How Much Does It Cost To Clean Bathroom Grout and Shower Tiles?

The tools needed to clean your shower tile and grout should run you around $20 or so. While it is not necessary to use a power tool in most cases, a steam mop or similar appliance is around $120 and up depending on how many bells and whistles you desire. 

While cleaning your bathroom grout and shower tile is fairly simple, you may want to outsource the job to a pro to ensure the job is done right. In that case, hiring a local cleaning company to thoroughly deep clean your bathroom tile and grout should cost you around $455 or between $280 and $645.

What Not to Do When Cleaning Your Grout And Bathroom Tile

It might seem counterintuitive, but you should never use a mop and bucket on a tiled bathroom floor. This is because mopping just spreads the dirt and grime out on the floor. Think about it—if you are dipping a mop repeatedly into the same bucket of water and using it to scrub your floor, you are only getting black or gray water all over the place or even scrubbing it deeper in the grout lines. This exacerbates the problem as the dirty water evaporates, leaving the dirt in the grout and on the tiles. 

On the other hand, a long-handled mop with a disposable pad, a steam mop, or even a damp towel or rag can be a good way to wipe down your bathroom floor between deeper cleanings.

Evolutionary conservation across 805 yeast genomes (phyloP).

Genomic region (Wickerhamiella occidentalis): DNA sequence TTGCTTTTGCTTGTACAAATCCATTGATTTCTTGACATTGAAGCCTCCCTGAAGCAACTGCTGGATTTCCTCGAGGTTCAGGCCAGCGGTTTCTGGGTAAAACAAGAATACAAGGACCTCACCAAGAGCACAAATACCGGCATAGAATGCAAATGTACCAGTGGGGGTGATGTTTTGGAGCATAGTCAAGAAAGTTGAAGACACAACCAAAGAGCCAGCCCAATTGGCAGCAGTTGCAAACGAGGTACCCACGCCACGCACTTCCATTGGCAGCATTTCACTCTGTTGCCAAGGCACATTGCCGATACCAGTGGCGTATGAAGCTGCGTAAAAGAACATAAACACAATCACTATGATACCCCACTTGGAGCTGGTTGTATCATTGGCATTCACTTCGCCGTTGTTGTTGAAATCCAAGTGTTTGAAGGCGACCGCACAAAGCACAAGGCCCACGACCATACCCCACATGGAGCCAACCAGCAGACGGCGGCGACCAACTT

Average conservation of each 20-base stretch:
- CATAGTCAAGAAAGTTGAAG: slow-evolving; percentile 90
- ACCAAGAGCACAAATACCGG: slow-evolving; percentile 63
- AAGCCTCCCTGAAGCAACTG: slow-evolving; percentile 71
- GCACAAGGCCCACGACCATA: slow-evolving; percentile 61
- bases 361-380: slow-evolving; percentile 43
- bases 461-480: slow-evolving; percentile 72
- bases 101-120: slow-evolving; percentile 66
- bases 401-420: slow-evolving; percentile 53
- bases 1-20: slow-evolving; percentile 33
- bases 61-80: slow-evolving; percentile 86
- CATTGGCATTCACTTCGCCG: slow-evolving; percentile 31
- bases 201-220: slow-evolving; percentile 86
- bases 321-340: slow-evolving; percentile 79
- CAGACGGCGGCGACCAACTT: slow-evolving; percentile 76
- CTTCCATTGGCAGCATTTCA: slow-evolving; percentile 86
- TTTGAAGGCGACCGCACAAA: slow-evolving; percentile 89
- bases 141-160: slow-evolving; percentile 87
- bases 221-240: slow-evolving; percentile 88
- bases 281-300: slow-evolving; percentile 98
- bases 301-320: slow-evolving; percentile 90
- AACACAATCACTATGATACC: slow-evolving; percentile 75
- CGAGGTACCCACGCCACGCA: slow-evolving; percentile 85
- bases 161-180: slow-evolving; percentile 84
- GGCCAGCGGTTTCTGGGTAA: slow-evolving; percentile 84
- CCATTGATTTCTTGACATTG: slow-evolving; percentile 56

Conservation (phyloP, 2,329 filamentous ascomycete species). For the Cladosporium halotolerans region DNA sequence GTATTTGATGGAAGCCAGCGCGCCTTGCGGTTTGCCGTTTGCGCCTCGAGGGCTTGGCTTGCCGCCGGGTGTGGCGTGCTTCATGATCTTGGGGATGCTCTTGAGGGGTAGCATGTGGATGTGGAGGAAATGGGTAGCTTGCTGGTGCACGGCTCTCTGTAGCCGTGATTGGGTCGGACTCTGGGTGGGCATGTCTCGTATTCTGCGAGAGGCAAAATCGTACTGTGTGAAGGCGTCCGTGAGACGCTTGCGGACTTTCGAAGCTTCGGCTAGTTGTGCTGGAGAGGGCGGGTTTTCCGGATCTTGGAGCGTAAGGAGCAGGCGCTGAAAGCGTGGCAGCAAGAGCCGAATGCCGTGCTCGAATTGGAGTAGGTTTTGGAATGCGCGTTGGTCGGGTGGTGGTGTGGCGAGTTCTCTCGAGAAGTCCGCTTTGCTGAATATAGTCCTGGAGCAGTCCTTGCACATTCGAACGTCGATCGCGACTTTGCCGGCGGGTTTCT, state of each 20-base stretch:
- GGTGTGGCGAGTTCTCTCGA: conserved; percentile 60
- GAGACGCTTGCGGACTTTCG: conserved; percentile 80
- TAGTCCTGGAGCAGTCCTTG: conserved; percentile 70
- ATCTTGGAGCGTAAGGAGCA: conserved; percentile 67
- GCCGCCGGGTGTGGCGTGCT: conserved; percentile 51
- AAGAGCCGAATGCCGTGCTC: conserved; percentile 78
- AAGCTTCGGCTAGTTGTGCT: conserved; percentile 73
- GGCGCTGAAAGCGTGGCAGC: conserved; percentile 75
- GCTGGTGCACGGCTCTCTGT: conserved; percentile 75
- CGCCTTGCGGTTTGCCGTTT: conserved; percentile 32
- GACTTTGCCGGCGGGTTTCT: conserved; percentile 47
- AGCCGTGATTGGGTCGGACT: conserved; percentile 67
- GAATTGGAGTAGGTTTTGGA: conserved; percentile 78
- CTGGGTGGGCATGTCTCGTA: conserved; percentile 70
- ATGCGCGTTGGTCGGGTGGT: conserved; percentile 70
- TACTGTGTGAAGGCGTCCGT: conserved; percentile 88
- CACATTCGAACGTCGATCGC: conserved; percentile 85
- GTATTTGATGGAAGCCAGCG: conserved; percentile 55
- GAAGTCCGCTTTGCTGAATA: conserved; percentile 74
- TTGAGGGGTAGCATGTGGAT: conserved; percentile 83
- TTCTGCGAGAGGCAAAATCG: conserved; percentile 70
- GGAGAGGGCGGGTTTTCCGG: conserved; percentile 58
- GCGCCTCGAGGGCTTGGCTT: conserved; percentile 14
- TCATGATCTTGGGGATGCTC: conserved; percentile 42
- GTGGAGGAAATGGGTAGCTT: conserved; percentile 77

While you may have heard of using bleach to clean your bathroom, keep in mind that chlorine bleach and similar chemicals can damage or ruin grout or even discolor the tiles depending on their material.

Preventing Bathroom Grout Grime And Dirt

An ounce of prevention is worth a pound of cure in most things, but that is particularly true when it comes to home care and maintenance. Along with eliminating the aforementioned mop and bucket from your cleaning process, there are other steps you can take to ensure that your bathroom grout and tile are always sparkling. These include regularly wiping them down or squeegeeing them after a shower or bath, reducing moisture with bathroom fans, and cleaning up stains or product spills as soon as they occur.

“If these cleaning tasks are done on a daily basis after showers or baths, it will keep the grout and tiles clean plus keep your shower free from odor and mold," Biddle said.

Taking on the cost of sealing grout can also help keep dirt, grime, or mold from sinking into the flooring or tiling by keeping the dirt closer to the surface, but it can’t prevent all the damage. You can also stain the discolored grout, but if the discoloration is extensive or in an obvious spot you may have to replace the bathroom grout altogether.

This is why cleaning your bathroom tiles regularly and wiping up any messes as soon as they appear is so essential. You should use a broom or vacuum (a regular vacuum on the hard floor setting works if everything is dry, or a wet-dry vacuum if things are wet or damp) to minimize dust and dirt in between scrubbings and if any major spills occur.